Chronic oral GPIIb/IIIa inhibition
With the advent of both parenteral and oral agents that strongly inhibit platelet function, physicians now have tools that permit direct manipulation of platelet function during and after a coronary event. The questions that remain to be answered are which patients should receive these new agents and for how long they should be administered in order to prevent platelets from triggering or participating in subsequent thrombosis. Our results suggest that measurement of platelet activation may be one way to determine which patients have a major component of platelet involvement in their disease process and thus may benefit most from platelet inhibition. They also suggest that prolonged inhibition of platelet function may be needed to allow platelets to return to baseline low levels of responsiveness, thereby reducing the risk of recurrent ischemic events. This hypothesis for the potential clinical benefit of long-term oral GPIIb/IIIa inhibition is currently being tested in large clinical trials.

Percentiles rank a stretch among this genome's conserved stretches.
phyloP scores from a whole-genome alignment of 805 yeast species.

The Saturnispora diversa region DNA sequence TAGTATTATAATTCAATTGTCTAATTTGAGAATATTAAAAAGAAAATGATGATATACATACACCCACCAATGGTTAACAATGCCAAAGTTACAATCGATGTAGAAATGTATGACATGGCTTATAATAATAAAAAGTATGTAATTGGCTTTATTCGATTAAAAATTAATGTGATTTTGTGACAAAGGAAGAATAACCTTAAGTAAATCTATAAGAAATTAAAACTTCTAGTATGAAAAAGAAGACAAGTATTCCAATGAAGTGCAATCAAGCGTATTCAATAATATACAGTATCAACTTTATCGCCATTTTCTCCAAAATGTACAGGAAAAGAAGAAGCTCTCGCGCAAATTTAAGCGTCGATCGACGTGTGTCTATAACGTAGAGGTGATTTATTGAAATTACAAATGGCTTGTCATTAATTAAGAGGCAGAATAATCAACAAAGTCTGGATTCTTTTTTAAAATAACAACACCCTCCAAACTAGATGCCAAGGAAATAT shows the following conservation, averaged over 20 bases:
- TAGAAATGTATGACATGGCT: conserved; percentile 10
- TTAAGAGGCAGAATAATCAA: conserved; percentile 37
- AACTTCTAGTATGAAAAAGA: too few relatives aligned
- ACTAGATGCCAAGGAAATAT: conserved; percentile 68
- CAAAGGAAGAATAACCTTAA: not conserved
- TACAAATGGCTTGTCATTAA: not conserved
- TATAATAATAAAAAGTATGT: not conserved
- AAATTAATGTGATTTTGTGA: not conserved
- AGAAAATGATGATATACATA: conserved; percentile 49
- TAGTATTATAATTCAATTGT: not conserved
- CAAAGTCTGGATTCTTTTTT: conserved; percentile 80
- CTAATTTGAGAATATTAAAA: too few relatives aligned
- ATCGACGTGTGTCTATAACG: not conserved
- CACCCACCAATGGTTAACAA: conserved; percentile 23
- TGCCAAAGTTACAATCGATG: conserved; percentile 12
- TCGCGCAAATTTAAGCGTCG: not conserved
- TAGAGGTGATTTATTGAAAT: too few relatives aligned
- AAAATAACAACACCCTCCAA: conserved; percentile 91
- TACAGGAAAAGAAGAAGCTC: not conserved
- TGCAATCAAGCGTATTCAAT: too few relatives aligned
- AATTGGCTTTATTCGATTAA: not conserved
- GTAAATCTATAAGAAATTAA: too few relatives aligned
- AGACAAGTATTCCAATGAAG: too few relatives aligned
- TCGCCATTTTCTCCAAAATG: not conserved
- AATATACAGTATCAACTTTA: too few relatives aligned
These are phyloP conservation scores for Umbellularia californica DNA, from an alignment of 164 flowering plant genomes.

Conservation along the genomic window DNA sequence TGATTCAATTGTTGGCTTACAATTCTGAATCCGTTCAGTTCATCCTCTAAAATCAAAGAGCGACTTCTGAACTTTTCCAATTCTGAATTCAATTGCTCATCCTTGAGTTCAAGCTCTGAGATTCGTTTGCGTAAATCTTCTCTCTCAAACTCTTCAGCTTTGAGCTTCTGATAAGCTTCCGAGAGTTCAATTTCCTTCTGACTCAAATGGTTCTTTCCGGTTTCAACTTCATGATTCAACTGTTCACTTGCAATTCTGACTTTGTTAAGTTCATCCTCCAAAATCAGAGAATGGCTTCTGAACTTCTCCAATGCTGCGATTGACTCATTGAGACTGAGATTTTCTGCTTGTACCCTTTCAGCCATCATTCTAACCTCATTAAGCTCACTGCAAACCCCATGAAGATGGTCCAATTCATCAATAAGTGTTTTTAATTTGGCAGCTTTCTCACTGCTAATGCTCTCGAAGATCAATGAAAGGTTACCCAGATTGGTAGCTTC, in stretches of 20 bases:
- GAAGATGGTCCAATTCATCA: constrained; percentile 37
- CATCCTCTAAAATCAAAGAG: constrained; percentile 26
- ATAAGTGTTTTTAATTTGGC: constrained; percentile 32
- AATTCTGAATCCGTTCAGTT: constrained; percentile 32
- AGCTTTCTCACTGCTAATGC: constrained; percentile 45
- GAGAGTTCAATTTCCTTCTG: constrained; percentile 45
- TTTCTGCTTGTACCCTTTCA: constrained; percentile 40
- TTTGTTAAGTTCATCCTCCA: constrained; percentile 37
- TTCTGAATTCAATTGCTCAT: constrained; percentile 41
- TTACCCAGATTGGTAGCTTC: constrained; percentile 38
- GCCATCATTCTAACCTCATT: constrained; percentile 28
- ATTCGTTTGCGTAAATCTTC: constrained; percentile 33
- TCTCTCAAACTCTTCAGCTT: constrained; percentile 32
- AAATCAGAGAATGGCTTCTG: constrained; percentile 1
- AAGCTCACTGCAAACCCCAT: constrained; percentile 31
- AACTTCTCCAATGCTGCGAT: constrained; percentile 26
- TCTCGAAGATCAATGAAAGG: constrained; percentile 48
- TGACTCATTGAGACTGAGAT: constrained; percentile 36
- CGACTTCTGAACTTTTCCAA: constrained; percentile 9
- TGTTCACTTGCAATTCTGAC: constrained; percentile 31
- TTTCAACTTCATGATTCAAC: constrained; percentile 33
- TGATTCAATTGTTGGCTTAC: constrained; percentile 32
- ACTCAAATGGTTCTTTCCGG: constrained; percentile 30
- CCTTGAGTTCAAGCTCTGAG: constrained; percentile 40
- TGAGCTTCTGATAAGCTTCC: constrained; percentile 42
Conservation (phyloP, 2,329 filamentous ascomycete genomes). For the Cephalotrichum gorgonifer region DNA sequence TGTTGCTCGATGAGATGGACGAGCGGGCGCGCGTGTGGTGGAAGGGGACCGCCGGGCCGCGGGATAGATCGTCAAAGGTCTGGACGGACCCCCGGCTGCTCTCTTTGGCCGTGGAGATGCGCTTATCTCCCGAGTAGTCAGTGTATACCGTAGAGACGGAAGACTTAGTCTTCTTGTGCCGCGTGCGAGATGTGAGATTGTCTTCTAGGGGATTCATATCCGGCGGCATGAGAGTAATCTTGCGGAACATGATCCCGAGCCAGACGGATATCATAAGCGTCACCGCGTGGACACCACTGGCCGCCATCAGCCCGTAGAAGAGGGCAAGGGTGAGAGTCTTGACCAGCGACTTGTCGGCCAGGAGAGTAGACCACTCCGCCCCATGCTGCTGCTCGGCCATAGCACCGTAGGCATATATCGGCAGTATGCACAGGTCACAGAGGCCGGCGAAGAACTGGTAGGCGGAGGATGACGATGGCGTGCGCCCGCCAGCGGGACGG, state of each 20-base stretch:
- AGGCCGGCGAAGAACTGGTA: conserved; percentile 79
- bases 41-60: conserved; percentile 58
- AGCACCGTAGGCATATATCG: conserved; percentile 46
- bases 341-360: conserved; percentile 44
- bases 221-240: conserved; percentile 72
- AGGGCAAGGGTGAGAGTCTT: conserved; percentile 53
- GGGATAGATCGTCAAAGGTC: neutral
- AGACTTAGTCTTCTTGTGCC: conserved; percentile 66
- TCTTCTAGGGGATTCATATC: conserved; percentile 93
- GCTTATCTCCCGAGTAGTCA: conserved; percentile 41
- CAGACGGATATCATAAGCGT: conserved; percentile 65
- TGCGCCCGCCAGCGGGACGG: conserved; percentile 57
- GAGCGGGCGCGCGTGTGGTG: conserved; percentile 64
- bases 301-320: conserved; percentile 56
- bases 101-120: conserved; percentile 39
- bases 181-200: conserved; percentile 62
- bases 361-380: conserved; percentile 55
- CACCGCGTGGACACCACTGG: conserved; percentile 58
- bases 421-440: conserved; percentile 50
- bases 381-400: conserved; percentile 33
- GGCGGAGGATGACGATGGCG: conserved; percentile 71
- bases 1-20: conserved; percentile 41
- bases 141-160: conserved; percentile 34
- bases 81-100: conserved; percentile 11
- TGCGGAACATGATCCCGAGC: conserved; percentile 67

☆ This work was supported by Genentech Inc., South San Francisco, CA, and by Hoffman La Roche, Ltd. Basel, Switzerland.
- acute coronary syndromes
- adenosine diphosphate
- myocardial infarction
- percutaneous transluminal coronary angioplasty
- phosphate buffered saline
- Thrombolysis in Myocardial Infarction
- Received June 29, 1998.
- Revision received October 9, 1998.
- Accepted November 16, 1998.